Climate Modeling 101

Contributor
Board on Atmospheric Sciences and Climate
Type Category
Instructional Materials
Types
Informative Text
Note
This resource, vetted by NSTA curators, is provided to teachers along with suggested modifications to make it more in line with the vision of the NGSS. While not considered to be “fully aligned,” the resources and expert recommendations provide teachers with concrete examples and expert guidance using the EQuIP rubric to adapted existing resources. Read more here.

Reviews

Description

Climate modeling 101, is a multi-part introduction to climate models. Students click through videos and readings about how climate models work and are shown examples. This resource addresses: Understanding Climate, Understanding Computer Models, Constructing a Climate Model, Validating Climate Models, Users of Climate Modeling, and Developers of Climate Models. Some of the items will require flash player. It will take students approximately 60 minutes to go through all the material.

 

Intended Audience

Educator and learner
Educational Level
  • Middle School
  • Grade 8
  • Grade 7
  • Grade 6
Language
English
Access Restrictions

Free access - The right to view and/or download material without financial, registration, or excessive advertising barriers.

Performance Expectations

MS-ESS2-6 Develop and use a model to describe how unequal heating and rotation of the Earth cause patterns of atmospheric and oceanic circulation that determine regional climates.

Clarification Statement: Emphasis is on how patterns vary by latitude, altitude, and geographic land distribution. Emphasis of atmospheric circulation is on the sunlight-driven latitudinal banding, the Coriolis effect, and resulting prevailing winds; emphasis of ocean circulation is on the transfer of heat by the global ocean convection cycle, which is constrained by the Coriolis effect and the outlines of continents. Examples of models can be diagrams, maps and globes, or digital representations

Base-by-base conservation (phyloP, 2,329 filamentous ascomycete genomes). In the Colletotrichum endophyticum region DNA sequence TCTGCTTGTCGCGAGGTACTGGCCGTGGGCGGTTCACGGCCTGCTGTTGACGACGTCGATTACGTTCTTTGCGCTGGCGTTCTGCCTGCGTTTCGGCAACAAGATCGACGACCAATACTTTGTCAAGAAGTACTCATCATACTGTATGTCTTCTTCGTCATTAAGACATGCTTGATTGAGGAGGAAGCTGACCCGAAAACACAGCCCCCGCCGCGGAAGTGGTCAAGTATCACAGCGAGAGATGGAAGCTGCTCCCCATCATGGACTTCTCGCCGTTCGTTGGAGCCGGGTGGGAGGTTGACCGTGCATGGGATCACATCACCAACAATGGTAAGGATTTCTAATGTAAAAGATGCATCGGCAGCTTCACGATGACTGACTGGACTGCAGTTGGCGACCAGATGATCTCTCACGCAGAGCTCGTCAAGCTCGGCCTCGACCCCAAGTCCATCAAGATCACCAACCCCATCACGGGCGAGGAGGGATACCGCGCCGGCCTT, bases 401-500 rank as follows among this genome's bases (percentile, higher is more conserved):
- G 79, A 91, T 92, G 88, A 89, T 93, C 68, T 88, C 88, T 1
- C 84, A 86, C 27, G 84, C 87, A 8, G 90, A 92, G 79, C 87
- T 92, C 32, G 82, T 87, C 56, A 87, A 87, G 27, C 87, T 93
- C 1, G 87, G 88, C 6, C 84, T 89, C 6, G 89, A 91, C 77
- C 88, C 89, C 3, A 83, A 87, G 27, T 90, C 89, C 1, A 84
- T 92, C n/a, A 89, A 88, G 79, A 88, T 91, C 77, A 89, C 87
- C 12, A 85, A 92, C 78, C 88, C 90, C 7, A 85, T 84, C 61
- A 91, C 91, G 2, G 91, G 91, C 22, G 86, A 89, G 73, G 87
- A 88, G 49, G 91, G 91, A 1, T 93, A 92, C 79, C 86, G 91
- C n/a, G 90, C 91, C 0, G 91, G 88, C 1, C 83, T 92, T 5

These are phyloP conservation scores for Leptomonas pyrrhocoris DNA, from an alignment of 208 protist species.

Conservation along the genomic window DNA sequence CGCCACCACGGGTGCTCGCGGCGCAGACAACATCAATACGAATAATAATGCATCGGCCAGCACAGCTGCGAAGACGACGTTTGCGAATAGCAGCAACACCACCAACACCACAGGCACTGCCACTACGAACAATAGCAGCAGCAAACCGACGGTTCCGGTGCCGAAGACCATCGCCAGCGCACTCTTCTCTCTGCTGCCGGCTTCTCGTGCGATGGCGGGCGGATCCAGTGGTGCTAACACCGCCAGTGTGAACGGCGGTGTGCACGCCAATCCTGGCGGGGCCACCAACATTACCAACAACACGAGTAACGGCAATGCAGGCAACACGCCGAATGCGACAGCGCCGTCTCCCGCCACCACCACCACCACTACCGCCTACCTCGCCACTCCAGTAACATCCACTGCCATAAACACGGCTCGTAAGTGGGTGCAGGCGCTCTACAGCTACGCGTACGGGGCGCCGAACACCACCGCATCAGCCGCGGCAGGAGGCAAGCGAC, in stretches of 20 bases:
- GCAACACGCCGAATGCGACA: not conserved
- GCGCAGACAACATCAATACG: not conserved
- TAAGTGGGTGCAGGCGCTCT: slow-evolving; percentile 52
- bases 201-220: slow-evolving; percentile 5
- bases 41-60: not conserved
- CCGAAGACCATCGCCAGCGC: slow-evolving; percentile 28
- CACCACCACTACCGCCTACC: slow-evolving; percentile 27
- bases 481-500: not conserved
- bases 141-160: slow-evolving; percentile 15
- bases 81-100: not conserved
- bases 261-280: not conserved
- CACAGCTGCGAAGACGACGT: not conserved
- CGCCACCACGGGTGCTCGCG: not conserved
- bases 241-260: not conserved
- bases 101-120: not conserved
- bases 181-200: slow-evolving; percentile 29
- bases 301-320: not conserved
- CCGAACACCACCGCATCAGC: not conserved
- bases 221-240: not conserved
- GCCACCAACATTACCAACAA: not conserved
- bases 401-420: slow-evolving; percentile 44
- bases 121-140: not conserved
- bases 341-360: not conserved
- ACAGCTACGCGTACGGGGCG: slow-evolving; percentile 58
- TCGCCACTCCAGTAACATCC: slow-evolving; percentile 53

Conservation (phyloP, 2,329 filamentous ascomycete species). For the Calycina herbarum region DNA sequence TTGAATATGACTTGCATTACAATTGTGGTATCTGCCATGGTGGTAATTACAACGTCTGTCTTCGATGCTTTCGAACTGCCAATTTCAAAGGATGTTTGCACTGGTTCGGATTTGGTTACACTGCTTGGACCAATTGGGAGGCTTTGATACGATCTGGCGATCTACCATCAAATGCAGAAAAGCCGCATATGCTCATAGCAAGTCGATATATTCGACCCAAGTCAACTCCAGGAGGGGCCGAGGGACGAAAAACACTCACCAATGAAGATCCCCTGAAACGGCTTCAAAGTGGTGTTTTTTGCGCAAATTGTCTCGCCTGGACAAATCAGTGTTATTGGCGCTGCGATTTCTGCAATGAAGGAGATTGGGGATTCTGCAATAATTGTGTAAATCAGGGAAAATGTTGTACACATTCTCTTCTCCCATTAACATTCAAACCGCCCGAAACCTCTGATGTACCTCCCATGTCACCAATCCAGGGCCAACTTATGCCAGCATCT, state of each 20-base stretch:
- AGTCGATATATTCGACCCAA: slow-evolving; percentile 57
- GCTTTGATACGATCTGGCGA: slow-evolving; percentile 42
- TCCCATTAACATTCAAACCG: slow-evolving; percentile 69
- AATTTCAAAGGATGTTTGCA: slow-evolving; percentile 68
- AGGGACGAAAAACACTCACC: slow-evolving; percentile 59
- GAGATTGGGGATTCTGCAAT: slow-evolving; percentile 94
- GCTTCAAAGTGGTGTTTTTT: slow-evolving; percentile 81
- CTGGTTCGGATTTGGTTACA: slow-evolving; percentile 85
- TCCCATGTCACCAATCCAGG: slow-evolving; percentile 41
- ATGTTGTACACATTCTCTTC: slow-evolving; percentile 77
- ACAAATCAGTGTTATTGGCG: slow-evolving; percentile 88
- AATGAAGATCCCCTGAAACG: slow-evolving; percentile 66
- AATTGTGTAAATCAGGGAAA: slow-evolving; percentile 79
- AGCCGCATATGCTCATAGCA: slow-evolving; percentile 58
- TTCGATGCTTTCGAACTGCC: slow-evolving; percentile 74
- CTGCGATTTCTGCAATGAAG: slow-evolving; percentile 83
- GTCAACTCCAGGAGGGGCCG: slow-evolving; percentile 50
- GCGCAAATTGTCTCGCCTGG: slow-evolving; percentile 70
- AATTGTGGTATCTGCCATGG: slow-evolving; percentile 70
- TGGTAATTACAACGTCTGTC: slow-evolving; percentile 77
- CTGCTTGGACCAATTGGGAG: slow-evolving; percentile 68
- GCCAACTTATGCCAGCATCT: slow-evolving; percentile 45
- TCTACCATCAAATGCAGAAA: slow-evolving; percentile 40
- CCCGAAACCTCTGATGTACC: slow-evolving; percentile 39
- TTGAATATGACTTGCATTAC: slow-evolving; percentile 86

Assessment Boundary: Assessment does not include the dynamics of the Coriolis effect.

This resource was not designed to build towards this performance expectation, but can be used to build towards it using the suggestions provided below.

Comments about Including the Performance Expectation
Students are gaining background information on how climate models are created and used by others. To fully include the Performance Expectation, the students will need more information on rotation of the Earth and Oceanic Circulation and more background information on the development of regional climates to better understand global climates. In Module One, Understanding Climate, two additional resources, the NASA and COMET websites, are listed to help fully address developing a model.

Science and Engineering Practices

This resource appears to be designed to build towards this science and engineering practice, though the resource developer has not explicitly stated so.

Comments about Including the Science and Engineering Practice
Students view six modules describing how climate models are created. The first couple of modules describe the relationship between weather and climate. The students do not actually develop a model of climate. In order to meet the Practice, students would need to develop their own model. Suggestions for this would be to use this NGSS@NSTA Hub resource: Using the Very,Very Simple Climate Model in the Classroom . Students can create maps and plots and use climate variables to develop their own model of climate change and look at past and future climates.